Of fundamental importance here is the oath of loyalty sworn by members of the armed forces. This oath commits them to the defence, not of the constitution or the elected parliament, but of the monarch and her successors, and to do so “against all enemies,” including, therefore, domestic enemies – such as, for example, any future parliament that attempted to abolish them. It also commits them to “obey all orders of her majesty, her heirs and successors.” Were, for example, a genuinely radical parliament to be elected in Britain, the armed forces would be a priori committed to support an armed overthrow of such a parliament should the monarch command them to do so. Baker suggests that we “suppose Hitler had invaded England, and suppose Edward the Eighth, with his Nazi sympathies, were restored to the throne as a sort of puppet, a scenario that certainly existed in Hitler’s mind. If the restored Edward the Eighth had called on the armed forces to lay down their weapons and accept a sort of Vichy Britain with him at the head, they may well have done so, whatever the elected government may have thought. I know members of the armed forces who take their oath to the Queen very seriously, and for them this allegiance trumps any democratic considerations. The fact that members of the royal family occupy senior positions right across the military only reinforces this.”
Nor is it only the armed forces who are made to swear such an oath – it is also a condition of entry into the British police force, judiciary, and parliament, as well as (since 2003) British citizenship itself, for those applying for it. This means that when (and it is indeed a matter of when, not if) the proverbial shit hits the fan in the UK, should the ruling class feel the need to impose military rule and rule by diktat, this oath ensures the army, the police and the entire criminal justice system, will be committed in advance to support such a measure, so long as the Windsors are on board. As Baker has noted, “the Queen herself on her accession took an oath to govern the country and uphold the rights of bishops. Parliamentarians take an oath to the Queen. Nobody takes an oath to uphold democracy.”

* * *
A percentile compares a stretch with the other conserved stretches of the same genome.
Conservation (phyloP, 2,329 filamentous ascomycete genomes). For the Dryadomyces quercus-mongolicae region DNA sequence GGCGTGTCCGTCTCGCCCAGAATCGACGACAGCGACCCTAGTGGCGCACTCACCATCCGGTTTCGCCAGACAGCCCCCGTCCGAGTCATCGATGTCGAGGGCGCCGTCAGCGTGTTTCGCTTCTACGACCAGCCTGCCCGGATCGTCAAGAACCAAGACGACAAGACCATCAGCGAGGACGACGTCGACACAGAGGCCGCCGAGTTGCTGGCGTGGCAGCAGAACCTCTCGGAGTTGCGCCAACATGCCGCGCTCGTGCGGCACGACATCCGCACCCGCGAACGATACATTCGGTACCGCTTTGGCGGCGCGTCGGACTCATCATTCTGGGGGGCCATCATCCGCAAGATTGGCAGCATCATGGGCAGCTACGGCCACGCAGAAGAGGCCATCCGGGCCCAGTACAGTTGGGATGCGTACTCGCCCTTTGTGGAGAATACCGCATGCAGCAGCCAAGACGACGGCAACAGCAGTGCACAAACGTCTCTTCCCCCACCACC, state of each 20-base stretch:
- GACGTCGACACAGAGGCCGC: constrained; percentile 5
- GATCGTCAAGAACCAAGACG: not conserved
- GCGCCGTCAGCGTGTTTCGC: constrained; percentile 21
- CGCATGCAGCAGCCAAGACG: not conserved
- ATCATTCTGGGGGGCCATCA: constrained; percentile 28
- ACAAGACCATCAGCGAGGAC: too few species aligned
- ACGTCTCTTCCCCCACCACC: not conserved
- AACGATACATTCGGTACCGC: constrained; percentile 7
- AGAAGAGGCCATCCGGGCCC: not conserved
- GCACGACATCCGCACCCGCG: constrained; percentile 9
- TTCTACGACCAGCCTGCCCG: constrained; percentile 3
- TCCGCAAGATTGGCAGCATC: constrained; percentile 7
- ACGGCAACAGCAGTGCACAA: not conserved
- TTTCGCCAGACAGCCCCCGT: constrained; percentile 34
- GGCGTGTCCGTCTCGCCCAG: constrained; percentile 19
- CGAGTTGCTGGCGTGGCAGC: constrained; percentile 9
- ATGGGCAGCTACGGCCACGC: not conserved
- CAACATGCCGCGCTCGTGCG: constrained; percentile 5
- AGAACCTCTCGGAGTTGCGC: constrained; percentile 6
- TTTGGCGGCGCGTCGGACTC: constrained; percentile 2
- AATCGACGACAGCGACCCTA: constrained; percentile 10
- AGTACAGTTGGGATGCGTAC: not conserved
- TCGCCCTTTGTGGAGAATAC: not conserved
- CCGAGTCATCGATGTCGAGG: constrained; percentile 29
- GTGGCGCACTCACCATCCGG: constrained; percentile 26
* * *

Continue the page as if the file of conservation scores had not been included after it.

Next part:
The key to understanding the role of the monarchy in a bourgeois society like Britain is to go back to its origins, which lie, not deep in antiquity, but in the tumultuous events of the seventeenth century. There has not been seamless continuity or evolution when it comes to royal power, but rather three distinct major monarchical epochs, separated by violent upheavals. First was the feudal monarchy that existed prior to 1485, in which the monarchy was the head of an aristocratic-ruled state. Second was the monarchy that was established under Henry the Seventh in 1485, at the head of an alliance between the aristocracy and the rising bourgeoisie, an era that was decisively ended with the execution of Charles I and the creation of the English republic in 1649. Our current monarchy, under bourgeois domination, took shape between 1660 and 1689, and though it was ushered in with the so-called ‘Restoration’ of Stuart power, when the deposed Charles’ son, Charles II, was invited to take the throne, it was in reality an entirely new institution (as Charles’ brother James II learnt to his cost when he attempted to challenge the new dispensation and was swiftly replaced). The question is – why did this third epoch of monarchism even come about? When the bourgeoisie had so decisively defeated the aristocratic power that the monarchy represents, why did they then re-create the institution? And the answer is – the fear of popular revolution.